Hawksley Workman rarely gets a day off. And when he does, he’s often in a van, talking to press. The Toronto-born singer-songwriter doesn’t mind, though. “I’m adjacent to the St. Lawrence River, barrelling down to Quebec,” he says on his cell phone. “It’s a stunning evening.”
Workman has been living up to his last name ever since he launched his career with 1999’s For Him and the Girls. In his 11-year career he’s released about 140 songs over 13 records and a DVD, has penned tunes for Idol franchises in Canada, Sweden and Finland, written theme-show songs, produced numerous albums and hammered out countless tunes that wound up on the cutting-room floor.
When I caught up with him, he was in the midst of a two-month cross-Canada tour, which came after a jaunt around Europe. It’s anyone’s guess how Workman finds time to sleep. “I’ve always taken a blue-collar approach to what I’m doing,” he says as an explanation of why he’s constantly on the go. “I’ve never kidded myself into believing that if I sit with my feet up, inspiration will come knocking at the door.”
He’s also well aware of the struggles artists have these days, and if he doesn’t keep playing and recording, he could wind up without a job. “As the record business spirals into its final moments of life, I have to believe that I have to continue to work if I’m going to pay the bills and remain vital to myself,” he says. That drive has forced Workman not only to write music whenever he can but also to try new things on every album. He’s gone from quirky indie sounds on his debut to more mainstream rock on 2008’s Los Manlicious to electro-pop on 2010’s Milk, an Internet-only release and the companion record to the more rock-oriented Meat.
Workman chalks up the different musical styles to his “drummer’s brain” — he played the skins before the guitar. “I have a broad rhythmic palette I draw from because my formative years were focused on becoming a great drummer,” says the singer. It also helps that he’s not afraid to collaborate. On Meat, Workman wrote the songs and hashed them out with a standard four-piece band. With Milk, he spent time working with a producer in Sweden. He had been trying to write music for Kylie Minogue and another European Idol artist but ended up making an infectious synth-pop album of his own.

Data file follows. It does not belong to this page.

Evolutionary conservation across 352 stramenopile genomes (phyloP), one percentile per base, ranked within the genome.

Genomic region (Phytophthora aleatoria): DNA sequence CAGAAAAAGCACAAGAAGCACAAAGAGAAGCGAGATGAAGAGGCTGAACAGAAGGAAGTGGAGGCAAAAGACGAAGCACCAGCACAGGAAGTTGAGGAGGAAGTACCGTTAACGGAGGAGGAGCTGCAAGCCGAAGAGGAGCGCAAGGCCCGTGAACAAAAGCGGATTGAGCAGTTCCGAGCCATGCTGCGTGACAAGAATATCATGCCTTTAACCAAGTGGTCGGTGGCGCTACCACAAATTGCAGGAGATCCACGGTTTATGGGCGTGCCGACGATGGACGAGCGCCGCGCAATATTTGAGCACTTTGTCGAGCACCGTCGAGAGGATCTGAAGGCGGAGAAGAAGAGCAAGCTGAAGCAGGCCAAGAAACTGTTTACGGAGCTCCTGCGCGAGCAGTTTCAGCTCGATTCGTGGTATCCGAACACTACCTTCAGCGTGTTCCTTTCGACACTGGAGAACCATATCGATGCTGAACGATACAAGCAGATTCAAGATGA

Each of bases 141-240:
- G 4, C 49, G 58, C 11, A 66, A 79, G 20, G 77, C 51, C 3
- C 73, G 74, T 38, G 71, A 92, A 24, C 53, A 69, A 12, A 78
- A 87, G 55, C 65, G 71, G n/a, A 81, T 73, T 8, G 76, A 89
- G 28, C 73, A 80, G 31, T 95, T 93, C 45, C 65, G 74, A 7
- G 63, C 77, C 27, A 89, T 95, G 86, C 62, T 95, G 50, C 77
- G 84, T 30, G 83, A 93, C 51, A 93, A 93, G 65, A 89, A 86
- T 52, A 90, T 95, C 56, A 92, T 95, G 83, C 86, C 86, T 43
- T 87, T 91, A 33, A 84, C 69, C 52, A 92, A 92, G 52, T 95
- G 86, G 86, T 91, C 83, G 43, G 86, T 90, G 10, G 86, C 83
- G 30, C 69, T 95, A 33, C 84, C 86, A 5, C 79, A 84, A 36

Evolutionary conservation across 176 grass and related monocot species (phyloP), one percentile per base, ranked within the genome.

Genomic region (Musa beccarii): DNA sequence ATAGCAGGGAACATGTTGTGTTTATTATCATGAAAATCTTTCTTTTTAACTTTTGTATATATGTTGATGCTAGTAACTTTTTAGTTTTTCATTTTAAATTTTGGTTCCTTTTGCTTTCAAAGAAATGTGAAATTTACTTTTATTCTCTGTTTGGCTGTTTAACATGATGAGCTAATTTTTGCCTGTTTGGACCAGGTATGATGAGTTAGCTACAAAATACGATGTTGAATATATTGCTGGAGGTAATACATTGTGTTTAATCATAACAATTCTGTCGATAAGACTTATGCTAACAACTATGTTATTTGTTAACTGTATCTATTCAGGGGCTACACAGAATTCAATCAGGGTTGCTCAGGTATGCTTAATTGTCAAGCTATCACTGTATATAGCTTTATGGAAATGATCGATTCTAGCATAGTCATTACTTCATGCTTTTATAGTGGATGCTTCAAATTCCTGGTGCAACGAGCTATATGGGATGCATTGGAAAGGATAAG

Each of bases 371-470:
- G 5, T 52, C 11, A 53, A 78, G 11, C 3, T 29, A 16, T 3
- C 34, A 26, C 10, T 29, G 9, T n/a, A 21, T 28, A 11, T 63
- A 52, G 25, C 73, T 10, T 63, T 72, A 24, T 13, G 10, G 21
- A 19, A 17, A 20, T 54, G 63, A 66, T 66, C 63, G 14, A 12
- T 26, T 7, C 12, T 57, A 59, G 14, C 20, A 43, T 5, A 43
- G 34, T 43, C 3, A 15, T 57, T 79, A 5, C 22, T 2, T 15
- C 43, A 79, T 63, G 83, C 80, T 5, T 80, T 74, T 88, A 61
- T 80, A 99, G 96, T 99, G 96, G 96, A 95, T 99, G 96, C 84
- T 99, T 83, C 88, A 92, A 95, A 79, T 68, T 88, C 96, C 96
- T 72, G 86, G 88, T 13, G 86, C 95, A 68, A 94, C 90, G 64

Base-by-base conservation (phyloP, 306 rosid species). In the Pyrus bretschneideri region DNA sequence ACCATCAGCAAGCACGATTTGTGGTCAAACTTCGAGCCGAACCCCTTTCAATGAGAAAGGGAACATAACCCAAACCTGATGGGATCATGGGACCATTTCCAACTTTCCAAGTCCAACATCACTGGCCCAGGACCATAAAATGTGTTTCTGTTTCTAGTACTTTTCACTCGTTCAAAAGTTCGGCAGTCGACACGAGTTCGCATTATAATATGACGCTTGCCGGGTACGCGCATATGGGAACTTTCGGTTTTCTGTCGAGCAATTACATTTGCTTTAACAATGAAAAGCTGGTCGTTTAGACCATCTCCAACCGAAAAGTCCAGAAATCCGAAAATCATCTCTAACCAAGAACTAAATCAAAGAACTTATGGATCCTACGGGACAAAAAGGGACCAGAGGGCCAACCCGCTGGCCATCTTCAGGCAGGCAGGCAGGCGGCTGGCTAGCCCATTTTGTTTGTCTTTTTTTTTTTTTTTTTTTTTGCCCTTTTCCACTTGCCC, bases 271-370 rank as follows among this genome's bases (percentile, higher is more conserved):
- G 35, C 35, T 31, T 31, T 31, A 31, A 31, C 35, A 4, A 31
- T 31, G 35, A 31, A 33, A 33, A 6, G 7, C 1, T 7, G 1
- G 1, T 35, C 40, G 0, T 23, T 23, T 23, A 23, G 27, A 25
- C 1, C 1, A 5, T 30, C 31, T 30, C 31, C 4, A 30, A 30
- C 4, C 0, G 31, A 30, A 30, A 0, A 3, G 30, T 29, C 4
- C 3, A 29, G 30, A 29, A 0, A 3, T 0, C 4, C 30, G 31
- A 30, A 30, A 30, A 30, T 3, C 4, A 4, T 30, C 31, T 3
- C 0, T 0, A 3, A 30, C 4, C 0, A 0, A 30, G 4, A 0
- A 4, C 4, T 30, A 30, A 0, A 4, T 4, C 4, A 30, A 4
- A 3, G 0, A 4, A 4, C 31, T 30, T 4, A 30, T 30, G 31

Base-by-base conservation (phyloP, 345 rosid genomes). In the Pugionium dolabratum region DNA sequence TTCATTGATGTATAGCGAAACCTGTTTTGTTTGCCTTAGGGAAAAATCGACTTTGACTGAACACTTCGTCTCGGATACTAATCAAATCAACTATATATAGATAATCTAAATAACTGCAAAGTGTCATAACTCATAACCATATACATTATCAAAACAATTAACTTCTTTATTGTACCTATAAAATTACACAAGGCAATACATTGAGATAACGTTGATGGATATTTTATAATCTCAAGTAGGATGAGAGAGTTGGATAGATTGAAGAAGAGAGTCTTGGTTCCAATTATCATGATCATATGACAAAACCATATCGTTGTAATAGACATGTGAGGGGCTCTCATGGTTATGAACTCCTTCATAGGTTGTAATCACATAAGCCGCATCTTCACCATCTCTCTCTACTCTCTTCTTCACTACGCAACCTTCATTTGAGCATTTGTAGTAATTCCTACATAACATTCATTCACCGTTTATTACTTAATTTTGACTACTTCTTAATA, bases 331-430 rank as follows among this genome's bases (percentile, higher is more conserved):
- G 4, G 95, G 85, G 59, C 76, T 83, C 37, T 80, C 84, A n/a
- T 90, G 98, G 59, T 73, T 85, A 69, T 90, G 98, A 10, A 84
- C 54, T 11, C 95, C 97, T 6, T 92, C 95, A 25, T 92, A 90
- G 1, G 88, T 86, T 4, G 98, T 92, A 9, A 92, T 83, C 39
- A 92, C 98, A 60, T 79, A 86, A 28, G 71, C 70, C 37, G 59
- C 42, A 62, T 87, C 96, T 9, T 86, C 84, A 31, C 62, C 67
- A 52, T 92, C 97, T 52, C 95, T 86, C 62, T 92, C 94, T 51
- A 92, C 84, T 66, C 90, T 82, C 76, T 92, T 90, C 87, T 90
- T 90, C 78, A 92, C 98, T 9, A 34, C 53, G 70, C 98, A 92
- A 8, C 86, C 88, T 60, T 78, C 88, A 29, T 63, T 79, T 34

In fact, he’ll tackle any genre. Workman points out that prior to his Sweden trip, he was in New York writing with Esthero producer Doc McKinney, and playing with Ali Shaheed Muhammad from A Tribe Called Quest. “That had an urban or hip-hop feel,” he says. But despite all the sounds the artist has delved into, there is one unifying theme in his songs: it’s all pop music. “These are just catchy songs,” he says. “They rarely exceed four minutes, it’s almost always chorus, verse, chorus, they almost never break any rules. The melodies may be on the brave side occasionally, but they tend towards being more catchy.”
Workman says he doesn’t have just one approach to writing. One day he’ll grab a guitar, the next he’ll sit in front of a piano, and when he’s working with rappers, as he did in New York, he’ll create a song as if he were a hip-hop musician, letting a producer build a track while he throws on the melody and lyrics. If he’s in the studio by himself, he’ll record a drum track and bass line and write over top of that. “Each approach produces different results,” he says. One thing he hasn’t done lately is sit at a kitchen table and write with his acoustic guitar. “That will be my next record.”
What really keeps Workman going, though, is what he describes as his relationship with songwriting. “It’s like a marriage,” he says. “In most marriages there comes a time when you have to renegotiate your passion for each other.” When he was 23 and writing For You and the Girls, he was just beginning to discover what it meant to make music. When he looks back on that record, he hears a “lusty kid discovering what would one day become his conventions and habits.” While those habits have been fine-tuned over the years, making him a more thoughtful songwriter with each album, his relationship with his craft has always stayed strong. “I’m as obsessed with songwriting today as I was when I started,” he says. “And obsessions don’t go away.”